California lead bullet ban moves forward

Saturday, September 8, 2007

A measure to ban the use of lead bullets in California was moved forward by the State's Senate yesterday. Assembly Bill 821 bans the use of lead bullets for hunting within California. The bill, which was sponsored by Assemblyman Pete Nava and has letters of support from a number of conservation and environmental groups, was passed by a majority of 23 to 15.

Bill proponents argued that an important reason to support the ban rests in the threat lead bullets pose to endangered species such as the California condor.

"I am elated that the fight to save the condor, North America’s largest bird, is one step closer to reality," stated Nava.

"The California Condor is a national treasure and with the recent death of a California condor at the Los Angeles Zoo last week from lead poisoning, further highlights the urgent need for my legislation so that our children and grandchildren can know and see these magnificent birds in the wild," added Nava.

Bill opponents, primarily groups that support hunting and the right to bear arms, argued that lead bullets were not a significant source of the threat to California condors. A statement posted on the web site of the National Rifle Association states, "the most recent scientific review provided to the Commission revealed that previous science attempting to show a link between lead ammunition and condor mortality is severely flawed."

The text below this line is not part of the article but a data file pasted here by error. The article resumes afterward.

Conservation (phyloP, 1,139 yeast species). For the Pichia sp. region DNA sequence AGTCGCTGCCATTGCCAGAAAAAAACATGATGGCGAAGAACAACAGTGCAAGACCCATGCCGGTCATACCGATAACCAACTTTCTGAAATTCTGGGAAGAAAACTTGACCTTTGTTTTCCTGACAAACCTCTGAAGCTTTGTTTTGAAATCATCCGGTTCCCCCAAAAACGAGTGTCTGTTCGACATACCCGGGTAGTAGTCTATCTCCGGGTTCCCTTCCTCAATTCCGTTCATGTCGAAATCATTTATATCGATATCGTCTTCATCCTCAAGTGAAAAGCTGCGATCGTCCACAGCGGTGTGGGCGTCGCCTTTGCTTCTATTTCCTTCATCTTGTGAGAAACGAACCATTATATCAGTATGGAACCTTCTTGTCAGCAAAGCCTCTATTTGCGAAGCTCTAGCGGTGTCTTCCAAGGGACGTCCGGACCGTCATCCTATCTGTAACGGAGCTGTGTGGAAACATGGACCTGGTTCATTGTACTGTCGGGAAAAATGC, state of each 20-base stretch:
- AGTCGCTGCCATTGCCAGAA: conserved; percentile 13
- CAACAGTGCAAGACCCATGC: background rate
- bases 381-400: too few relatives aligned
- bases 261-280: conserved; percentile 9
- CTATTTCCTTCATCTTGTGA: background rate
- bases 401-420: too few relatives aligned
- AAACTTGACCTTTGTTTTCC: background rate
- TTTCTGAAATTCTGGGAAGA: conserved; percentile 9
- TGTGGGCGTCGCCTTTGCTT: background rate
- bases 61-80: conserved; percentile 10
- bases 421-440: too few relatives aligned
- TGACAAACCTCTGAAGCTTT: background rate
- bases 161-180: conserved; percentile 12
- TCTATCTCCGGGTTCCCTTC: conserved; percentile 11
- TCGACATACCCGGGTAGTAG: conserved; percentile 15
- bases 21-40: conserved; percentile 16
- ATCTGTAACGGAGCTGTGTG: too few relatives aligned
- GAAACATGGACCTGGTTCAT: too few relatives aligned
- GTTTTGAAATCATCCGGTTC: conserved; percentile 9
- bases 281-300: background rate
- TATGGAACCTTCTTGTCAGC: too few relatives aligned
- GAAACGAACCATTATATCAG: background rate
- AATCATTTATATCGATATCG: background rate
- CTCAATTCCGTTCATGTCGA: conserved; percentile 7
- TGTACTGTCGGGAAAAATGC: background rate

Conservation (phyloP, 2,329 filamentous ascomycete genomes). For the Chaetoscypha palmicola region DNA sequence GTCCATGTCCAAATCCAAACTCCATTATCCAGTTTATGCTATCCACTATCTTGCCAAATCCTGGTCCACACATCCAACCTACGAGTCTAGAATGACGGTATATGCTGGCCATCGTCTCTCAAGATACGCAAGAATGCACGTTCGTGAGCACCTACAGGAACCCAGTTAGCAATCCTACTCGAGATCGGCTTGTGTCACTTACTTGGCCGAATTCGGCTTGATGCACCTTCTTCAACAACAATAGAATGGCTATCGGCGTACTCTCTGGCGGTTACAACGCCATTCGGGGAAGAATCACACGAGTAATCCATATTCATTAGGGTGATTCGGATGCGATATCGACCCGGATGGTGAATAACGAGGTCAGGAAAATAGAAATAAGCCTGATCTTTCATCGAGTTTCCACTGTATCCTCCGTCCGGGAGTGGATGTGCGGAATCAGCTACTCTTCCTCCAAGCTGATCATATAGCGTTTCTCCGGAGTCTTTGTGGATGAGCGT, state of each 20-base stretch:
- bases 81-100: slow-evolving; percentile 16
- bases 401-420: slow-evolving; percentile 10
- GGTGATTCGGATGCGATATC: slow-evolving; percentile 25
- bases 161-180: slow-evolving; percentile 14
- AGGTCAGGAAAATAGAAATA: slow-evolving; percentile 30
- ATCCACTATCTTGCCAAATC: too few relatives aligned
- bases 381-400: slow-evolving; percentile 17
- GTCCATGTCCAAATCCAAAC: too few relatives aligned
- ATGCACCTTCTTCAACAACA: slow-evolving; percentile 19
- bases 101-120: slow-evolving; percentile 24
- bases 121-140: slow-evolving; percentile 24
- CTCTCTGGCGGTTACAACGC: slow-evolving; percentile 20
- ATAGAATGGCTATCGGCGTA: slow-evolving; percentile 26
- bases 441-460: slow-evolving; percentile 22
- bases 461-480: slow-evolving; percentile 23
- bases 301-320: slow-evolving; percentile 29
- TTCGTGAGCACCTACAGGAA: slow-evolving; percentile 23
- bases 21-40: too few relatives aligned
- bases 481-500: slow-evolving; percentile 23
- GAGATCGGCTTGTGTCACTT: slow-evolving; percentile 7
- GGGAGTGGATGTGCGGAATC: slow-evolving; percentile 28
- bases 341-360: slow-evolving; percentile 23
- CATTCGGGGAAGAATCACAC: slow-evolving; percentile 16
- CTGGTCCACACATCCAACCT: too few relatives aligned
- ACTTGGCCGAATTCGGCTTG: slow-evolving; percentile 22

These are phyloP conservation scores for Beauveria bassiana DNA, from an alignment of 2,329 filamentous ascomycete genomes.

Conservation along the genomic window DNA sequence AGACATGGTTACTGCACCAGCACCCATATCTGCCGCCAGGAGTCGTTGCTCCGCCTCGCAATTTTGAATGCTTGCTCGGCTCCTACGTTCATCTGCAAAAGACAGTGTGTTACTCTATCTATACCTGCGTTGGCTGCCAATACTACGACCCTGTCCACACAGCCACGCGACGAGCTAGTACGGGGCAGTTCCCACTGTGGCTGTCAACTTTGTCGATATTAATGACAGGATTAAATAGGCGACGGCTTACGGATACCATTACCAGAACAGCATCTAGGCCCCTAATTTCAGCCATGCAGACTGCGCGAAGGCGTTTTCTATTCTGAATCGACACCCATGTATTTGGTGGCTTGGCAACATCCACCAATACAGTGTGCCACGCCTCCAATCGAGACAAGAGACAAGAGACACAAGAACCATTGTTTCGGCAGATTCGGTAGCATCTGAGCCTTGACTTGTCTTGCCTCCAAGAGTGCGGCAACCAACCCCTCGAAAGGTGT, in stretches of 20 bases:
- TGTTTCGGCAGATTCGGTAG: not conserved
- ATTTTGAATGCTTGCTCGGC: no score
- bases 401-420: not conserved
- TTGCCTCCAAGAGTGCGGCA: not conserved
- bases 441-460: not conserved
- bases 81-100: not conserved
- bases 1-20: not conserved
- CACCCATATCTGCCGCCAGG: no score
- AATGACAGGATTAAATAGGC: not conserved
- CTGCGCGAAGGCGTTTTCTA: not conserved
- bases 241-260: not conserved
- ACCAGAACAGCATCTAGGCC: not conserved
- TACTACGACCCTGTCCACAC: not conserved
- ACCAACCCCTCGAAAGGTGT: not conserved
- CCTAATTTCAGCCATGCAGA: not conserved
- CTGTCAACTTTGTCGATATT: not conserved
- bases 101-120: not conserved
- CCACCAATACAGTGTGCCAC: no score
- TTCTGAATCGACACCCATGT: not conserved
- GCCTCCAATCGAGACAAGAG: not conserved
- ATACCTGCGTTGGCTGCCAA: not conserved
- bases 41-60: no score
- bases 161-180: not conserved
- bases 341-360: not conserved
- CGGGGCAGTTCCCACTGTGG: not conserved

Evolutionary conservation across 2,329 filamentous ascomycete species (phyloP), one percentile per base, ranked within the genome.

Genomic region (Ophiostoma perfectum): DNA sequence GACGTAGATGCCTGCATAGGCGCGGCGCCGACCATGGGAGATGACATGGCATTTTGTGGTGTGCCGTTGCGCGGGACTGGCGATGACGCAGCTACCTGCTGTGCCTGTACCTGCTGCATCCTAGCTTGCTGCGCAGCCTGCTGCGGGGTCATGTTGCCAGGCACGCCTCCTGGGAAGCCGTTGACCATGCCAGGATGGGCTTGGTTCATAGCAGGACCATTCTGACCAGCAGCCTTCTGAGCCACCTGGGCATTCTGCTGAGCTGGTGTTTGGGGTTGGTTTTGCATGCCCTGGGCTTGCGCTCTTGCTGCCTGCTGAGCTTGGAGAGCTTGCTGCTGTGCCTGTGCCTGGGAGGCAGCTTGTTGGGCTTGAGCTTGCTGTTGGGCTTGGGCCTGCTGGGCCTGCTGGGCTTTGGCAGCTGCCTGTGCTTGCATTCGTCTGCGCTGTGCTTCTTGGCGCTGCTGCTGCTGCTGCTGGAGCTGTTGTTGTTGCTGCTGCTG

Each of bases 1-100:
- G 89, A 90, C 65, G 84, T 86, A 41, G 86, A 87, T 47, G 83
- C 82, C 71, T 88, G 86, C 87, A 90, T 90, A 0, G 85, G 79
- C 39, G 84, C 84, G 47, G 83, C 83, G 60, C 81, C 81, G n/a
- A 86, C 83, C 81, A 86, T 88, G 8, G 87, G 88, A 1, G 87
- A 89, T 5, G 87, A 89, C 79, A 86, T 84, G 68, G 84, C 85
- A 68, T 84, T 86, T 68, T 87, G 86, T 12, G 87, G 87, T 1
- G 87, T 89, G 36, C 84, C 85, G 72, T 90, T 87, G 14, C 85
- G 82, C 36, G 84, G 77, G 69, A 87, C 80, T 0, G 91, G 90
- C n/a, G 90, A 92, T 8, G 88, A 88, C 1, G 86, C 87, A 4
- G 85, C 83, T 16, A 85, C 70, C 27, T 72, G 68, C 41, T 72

Scientists at the Zoological Society of San Diego, an organization that has worked to reproduce condors and place them back in the wild since the 1980's state that there is strong evidence to support the effect of lead bullets on California condor populations.

"All of the California condors which die in the wild are brought to us to determine the cause of death," stated Allison Alberts, Director of Conservation and Research for the Zoological Society of San Diego.

"Of these condors, 24% have died of lead poisoning. Studies indicate that this lead is coming from bullet fragments and shot that have been ingested when eating carcasses," added Alberts.

An article published by Bird Conservation International cites the ingestion of trash picked up from the environment as another serious threat to condor populations. This study indicates the threat is primarily for juvenile condors in the nest however.


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This article features first-hand journalism by Wikinews members. See the collaboration page for more details.